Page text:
The nose-blowing thing I'll really have to watch, as my nose permanently runs when I eat, and I know it's a real offense to blow it in public in a restaurant. So I'll have to keep running off to the toilet. Also, I know that you shouldn't stick your chopsticks in a bowl upright, but lay them on top or on the little rests.

 

As for holes in socks - I'm going to have to go shopping beforehand :D

 

I'm going on holiday, not business.

 

I read in Rough Guide that not many places accept credit cards, even in major cities. How far does that go? i.e. would hotels accept them in Tokyo and other cities? How about department stores and restaurants?

 

Thanks!

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RE: Credit Cards. Thinking back, I never had a problem using credit cards (even "back in the day"). Major hotels, department stores and restaurants take them for sure. If you're out in the country, or staying/eating at a traditional place, you might have a problem. Personally, I have had more problems here in Germany with stores not taking credit than anywhere else! ^_^

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If the choice was between Nagasaki and Hiroshima, would you pick Hiroshima?

 

<{POST_SNAPBACK}>

 

I believe the Americans were faced with the same dilema back in 1945 :ph34r:

 

Credit cards are accepted pretty much anywhere. They certainly will be in hotels, department stores and restaurants in the towns.

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I chose Hiroshima because it's more central and was easy to get to from Tokyo but if you're in the vacinity of Nagasaki then why not ...I guess Hiroshima is slightly better known because of the Atomic Dome that 'withstood' the blast from only a quarter of a mile away ...Hiroshima and Nagasaki

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I spent about 10 days in/around Tokyo several years ago but was there on business so didnt have a lot of free time. I did manage to rub a few buddha bellys, eat some great food etc. In addition to the guide books, I'd recommend:

 

1. Check out the supermarkets under the subway stations. The sushi prices come down as closing time draws near, which brings the uni kids (and hungry tourists:-) out to haggle with the counter ladies.

2. Try and find an old fashioned noodle shop. I found one where they still used an old stone grinder - displayed - along with the noodle maker- in the window. Fabulously fresh Soba.

3. I stayed at the Westin in Yebisu Garden Place which is just a bunch of suits walking around, a plaza including a mall, some nice restaurants and a mickeyDs, all located on the site of an old beer factory. Worth checking out there is however the Beer Museum. Interesting history, great adverts, and good beer at the end.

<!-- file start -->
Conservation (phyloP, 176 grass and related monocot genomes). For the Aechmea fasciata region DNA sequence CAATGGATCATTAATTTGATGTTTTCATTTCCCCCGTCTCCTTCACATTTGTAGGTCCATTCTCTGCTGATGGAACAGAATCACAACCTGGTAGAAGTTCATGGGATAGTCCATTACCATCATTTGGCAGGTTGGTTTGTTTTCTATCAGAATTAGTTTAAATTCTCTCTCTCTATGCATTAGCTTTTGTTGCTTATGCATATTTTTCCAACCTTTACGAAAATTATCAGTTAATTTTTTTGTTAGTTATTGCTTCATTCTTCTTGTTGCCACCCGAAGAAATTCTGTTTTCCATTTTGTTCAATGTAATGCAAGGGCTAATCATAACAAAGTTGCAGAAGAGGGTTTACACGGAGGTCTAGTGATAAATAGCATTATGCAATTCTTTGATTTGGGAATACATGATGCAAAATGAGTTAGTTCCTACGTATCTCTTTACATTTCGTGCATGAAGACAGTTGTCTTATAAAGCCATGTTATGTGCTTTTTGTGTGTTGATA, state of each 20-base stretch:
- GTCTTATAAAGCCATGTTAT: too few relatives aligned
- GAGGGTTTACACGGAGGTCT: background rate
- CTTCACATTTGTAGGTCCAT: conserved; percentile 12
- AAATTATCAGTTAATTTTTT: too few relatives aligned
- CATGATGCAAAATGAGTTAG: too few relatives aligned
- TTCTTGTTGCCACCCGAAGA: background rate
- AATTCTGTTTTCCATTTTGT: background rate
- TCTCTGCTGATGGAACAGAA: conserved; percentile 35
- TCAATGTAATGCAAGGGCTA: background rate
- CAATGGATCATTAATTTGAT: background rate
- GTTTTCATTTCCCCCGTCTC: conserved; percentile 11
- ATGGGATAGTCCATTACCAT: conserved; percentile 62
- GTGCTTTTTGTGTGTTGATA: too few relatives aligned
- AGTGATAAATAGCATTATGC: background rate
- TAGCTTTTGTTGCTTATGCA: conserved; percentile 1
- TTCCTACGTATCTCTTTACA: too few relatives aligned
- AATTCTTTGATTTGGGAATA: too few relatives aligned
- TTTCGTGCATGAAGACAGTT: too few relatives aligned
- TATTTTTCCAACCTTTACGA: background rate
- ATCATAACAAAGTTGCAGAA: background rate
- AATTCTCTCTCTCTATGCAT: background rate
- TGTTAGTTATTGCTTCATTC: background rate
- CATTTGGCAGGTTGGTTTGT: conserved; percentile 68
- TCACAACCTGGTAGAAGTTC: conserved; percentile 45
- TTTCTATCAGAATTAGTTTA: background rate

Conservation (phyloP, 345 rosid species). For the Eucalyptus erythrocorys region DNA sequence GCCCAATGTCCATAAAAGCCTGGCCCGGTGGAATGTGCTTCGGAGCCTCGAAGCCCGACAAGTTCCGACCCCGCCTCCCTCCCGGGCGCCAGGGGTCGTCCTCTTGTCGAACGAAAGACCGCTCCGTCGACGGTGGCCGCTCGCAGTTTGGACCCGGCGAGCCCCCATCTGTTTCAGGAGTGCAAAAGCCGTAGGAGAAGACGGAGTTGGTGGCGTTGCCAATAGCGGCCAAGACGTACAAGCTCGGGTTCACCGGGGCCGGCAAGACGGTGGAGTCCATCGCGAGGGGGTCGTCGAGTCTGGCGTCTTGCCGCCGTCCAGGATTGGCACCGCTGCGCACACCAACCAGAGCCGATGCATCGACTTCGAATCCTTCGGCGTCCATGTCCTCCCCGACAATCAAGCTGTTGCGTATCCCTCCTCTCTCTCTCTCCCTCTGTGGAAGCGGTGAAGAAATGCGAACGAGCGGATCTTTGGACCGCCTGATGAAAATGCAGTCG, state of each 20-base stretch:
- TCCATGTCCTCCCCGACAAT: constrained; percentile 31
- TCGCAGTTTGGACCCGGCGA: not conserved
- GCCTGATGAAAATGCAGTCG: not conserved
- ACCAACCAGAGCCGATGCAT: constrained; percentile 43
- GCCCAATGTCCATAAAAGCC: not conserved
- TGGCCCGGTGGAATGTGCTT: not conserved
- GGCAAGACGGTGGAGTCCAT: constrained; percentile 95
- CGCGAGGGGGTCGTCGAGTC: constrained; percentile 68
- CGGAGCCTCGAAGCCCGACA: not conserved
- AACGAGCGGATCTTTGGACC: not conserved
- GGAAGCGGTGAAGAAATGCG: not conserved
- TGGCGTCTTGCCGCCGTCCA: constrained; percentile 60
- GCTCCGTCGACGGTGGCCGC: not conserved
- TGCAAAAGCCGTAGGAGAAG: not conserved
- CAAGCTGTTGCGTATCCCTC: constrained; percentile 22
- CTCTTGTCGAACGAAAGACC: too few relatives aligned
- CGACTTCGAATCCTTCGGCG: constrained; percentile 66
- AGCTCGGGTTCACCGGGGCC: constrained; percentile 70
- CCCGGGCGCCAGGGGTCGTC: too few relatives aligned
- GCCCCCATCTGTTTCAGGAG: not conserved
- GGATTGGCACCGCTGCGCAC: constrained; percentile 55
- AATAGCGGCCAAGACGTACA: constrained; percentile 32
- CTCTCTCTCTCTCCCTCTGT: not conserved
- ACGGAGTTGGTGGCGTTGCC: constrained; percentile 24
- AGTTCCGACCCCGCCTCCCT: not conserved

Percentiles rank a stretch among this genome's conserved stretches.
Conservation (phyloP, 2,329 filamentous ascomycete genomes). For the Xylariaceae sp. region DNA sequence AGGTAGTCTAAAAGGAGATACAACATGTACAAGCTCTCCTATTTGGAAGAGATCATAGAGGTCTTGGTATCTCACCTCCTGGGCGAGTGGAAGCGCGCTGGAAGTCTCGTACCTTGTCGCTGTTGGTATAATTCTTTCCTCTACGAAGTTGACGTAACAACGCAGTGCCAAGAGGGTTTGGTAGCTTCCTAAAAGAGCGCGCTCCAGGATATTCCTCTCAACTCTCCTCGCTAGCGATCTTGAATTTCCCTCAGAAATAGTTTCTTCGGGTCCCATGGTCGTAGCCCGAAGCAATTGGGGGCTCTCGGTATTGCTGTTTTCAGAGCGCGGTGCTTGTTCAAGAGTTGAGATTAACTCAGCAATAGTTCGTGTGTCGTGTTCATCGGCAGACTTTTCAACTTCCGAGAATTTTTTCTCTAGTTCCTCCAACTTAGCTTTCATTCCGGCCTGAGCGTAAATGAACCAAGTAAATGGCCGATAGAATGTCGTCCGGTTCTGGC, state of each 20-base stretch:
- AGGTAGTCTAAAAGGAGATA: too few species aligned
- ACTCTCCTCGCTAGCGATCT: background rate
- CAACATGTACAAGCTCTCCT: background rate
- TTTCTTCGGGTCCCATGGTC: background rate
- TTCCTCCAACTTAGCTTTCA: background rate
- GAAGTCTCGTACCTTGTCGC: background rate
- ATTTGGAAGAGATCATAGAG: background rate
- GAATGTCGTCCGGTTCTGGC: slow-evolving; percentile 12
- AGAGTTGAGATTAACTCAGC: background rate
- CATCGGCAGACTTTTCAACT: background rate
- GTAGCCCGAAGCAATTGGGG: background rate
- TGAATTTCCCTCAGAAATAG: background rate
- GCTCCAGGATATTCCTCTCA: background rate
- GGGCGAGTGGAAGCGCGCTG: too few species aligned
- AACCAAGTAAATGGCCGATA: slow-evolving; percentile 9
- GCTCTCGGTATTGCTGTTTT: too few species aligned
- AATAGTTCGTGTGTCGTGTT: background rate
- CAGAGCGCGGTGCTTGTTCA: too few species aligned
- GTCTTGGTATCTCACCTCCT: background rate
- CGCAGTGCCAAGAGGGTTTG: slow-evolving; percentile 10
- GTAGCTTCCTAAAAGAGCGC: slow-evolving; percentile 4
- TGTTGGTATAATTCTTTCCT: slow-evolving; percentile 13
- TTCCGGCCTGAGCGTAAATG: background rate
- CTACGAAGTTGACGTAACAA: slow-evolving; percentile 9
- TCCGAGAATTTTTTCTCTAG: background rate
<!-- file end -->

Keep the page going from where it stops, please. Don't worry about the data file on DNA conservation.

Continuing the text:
4. Check out the upscale restaurants and bars in the Ginza. Had probably the best Japanese meal of my life there, served by beautiful women in traditional Japanese attire. Real Geishas aplenty at the tables as well. I dont recommend eating there since everywhere seemed really, really pricey but still cool for walking around and people watching. My colleagues and I picked a random nearby bar afterwards. Climbed up 3 rickety floors, opened the door to an amazingly tiny and posh bar. Probably could seat 10-12 people max. Leather and mahogany - liquors, especially bottles of scotch, that were on display like art work. Turned out to be somebody's converted living room. The kitchen was off to the left, the family quarters off to the right. They went to the family quarters to change the musik, opened the door and there was a guy sitting there watching tv in his drawers. Hilarious.

5. Beware the Nato. The only dish in the world I dont like is Nato (fermented mung bean) but it turned out to be my hosts favourite. He ordered me his house Nato, even let me eat it out of his own special bowl. Didnt even know that existed but no way could refuse. I ate it with a smile. Our restaurant was some kinda club and didnt have a price on anything but I think that bowl of vile (IMO) mustve cost a fortune.

 

I think plastic was accepted everywhere - except the noodle shop. Oh and if you need anything, absolutely anything from underwear to a mini-keg, theres likely a vending machine with whatever you want nearby. Those are hilarious. Theres also the local Asia Xpat site for insider info.

 

PS: Check out the shoes on the ladies. Kitten shoes and stilletos everywhere. I dont know how they manage the streets and the subways!